• each tile can be split into 2×2 new tiles with finer resolution

I tried to find out how many levels there are by maths as a first step to understand the structure of the binary file. Since the file size must not exceed a certain amount of 4-byte-floats, the whole level can contain only tiles for all the map until resolution level 7. From then on, only parts of the map can have higher resolutions. I assumed that a central and square part is in higher resolution, but that turned out to be quite wrong.

Quick math:
2^7 * 2^7 * 37*37 * 4 -> 85MB
2^8 * 2^8 * 37*37 * 4 -> 342MB -> larger than the actual file

After understanding the tile sizes and their lateral dimensions I could re-export the tiles of the quarry with correct X/Z values in regard to Y, so that their height is displayed correctly. However there were still those strange gaps and jumps between the tiles. I fiddled around a bit with manual translations and suddenly they snapped in. What?! Looks like the 37×37 tiles have a 5 pixel overlap with the next tile. Until today I am not sure what the intention is, but after leaving them out and exporting only the “upper left” 32×32 part of each tile they line up perfectly.

This also matches Alen’s paper stating “every 32m” is a height point:
2^17 / (2^7 * 32 pointsPerTile) = 32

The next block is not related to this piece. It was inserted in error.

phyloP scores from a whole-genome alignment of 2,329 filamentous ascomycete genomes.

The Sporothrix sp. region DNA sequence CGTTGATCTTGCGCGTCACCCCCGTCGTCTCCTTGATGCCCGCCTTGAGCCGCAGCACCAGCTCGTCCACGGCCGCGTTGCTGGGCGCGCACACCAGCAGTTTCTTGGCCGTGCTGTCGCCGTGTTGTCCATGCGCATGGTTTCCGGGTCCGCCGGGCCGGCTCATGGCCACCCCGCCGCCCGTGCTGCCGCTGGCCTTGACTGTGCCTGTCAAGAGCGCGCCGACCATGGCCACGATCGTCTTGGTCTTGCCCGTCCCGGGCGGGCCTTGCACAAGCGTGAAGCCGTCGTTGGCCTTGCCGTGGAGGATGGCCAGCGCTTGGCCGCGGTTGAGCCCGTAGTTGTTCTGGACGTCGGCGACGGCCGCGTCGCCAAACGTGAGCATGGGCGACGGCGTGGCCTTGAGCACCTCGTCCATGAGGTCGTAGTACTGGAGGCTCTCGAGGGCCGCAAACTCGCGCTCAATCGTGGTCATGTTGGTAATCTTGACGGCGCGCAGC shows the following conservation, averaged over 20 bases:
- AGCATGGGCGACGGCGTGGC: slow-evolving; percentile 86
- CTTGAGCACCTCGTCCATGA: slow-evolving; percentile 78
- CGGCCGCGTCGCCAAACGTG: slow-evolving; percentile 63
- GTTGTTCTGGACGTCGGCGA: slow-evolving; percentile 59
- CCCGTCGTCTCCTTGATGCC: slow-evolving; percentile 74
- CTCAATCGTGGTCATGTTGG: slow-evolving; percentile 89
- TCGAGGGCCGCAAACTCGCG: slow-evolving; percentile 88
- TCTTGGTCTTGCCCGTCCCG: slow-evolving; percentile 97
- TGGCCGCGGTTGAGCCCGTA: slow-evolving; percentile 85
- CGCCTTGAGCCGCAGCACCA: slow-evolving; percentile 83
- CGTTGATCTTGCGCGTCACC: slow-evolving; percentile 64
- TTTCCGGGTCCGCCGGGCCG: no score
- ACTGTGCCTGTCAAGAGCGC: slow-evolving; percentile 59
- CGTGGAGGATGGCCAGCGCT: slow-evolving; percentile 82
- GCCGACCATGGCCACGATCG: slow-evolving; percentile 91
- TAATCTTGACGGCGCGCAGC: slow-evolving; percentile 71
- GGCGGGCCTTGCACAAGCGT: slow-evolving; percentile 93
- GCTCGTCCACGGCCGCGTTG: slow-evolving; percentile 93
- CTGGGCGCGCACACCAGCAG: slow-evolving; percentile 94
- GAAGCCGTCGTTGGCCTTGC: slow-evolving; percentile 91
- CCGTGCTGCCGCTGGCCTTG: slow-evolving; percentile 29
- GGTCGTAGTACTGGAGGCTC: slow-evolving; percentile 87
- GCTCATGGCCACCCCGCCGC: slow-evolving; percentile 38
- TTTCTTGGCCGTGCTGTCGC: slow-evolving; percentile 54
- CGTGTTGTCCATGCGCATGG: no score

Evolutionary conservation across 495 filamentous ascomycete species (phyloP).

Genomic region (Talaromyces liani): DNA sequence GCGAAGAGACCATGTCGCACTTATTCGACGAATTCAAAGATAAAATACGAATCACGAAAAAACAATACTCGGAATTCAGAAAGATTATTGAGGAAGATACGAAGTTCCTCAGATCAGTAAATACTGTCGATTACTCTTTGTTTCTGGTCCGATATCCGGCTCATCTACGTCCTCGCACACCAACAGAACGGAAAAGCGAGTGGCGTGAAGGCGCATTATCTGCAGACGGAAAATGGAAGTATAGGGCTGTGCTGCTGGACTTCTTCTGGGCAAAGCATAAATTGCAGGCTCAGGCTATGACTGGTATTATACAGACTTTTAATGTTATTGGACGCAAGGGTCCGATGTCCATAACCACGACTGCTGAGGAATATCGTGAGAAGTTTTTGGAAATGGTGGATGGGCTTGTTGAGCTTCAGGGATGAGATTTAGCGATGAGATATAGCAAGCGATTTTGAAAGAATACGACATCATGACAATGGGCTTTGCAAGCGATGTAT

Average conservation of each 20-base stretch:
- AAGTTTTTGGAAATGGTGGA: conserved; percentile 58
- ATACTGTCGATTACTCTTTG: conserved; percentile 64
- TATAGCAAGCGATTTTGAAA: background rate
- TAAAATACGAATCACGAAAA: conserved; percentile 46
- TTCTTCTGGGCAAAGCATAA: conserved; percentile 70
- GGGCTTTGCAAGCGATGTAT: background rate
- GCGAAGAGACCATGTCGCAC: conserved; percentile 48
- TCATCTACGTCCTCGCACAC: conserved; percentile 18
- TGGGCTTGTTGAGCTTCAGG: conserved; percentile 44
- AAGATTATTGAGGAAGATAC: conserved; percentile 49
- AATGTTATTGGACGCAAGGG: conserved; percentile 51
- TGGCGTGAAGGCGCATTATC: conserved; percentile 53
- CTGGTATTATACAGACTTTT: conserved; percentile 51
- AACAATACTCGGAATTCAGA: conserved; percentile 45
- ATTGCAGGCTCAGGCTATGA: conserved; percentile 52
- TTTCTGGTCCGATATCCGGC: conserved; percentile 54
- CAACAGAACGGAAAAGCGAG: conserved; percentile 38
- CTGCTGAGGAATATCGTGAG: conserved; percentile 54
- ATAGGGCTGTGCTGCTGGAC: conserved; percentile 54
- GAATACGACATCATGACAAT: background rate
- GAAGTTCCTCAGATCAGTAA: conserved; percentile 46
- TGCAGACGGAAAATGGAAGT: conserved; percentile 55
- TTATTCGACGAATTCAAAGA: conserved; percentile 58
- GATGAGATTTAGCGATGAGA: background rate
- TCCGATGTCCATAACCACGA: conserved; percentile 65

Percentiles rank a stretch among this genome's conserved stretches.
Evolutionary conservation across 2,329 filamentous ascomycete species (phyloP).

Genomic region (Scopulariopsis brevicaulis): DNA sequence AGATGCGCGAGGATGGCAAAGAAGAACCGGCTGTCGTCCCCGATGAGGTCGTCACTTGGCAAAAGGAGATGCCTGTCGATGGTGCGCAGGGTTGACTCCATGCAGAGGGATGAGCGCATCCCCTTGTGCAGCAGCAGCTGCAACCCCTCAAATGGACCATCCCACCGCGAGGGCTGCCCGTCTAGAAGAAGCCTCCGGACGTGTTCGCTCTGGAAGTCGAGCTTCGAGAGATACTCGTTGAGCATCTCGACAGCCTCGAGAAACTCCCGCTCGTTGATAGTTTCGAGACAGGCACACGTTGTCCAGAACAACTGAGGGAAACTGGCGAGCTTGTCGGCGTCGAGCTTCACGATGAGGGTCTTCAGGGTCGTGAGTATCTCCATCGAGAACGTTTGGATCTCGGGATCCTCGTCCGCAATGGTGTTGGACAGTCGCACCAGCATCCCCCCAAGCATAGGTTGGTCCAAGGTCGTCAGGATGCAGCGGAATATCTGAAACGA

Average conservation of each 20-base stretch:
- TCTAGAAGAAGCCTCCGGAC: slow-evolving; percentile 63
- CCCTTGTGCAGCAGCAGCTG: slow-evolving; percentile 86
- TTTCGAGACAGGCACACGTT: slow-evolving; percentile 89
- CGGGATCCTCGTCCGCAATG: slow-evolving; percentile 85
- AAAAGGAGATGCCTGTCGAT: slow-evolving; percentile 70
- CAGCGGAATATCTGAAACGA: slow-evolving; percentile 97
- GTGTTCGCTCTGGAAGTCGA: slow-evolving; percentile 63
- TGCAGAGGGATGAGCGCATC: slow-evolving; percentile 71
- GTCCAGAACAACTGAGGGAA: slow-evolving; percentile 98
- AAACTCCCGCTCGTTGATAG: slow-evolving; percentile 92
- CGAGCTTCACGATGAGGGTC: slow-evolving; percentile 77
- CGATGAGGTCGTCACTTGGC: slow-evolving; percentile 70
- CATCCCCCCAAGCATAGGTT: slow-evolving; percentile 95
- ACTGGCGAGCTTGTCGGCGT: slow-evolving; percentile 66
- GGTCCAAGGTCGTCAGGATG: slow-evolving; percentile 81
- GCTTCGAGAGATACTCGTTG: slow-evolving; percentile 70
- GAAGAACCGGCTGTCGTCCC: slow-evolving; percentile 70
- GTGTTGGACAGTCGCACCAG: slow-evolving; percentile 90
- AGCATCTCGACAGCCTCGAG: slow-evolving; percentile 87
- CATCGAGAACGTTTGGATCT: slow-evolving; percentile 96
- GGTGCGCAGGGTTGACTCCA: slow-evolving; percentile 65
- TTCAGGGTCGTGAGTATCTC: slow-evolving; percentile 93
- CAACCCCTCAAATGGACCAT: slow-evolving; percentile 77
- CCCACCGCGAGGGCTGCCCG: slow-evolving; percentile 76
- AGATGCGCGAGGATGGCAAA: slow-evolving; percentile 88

This makes 4096×4096 heights for the map with 32m distance between them.
This is also still a reasonable size for a mesh.

Technical 2: understanding the data and generating a mesh

Having again a closer look at the binary file with HxD I found the recurring string SSAR (“Serious Sam Array” ?) and also my calculations of “non-height values” showed that there are 64 (16x 4 bytes) between the height values. By looking at the int32 presentation of those 4-byters and knowing from the in-game flight to the quarry what tile/node IDs to expect it become clear that those IDs are given in the binary file. Thus it was not necessary to understand how the data is aligned in the file, as I could identify them by their X and Z IDs. Next to their global ID are the global child IDs (if available), the global parent ID and the “resolution level” (LOD – level of detail).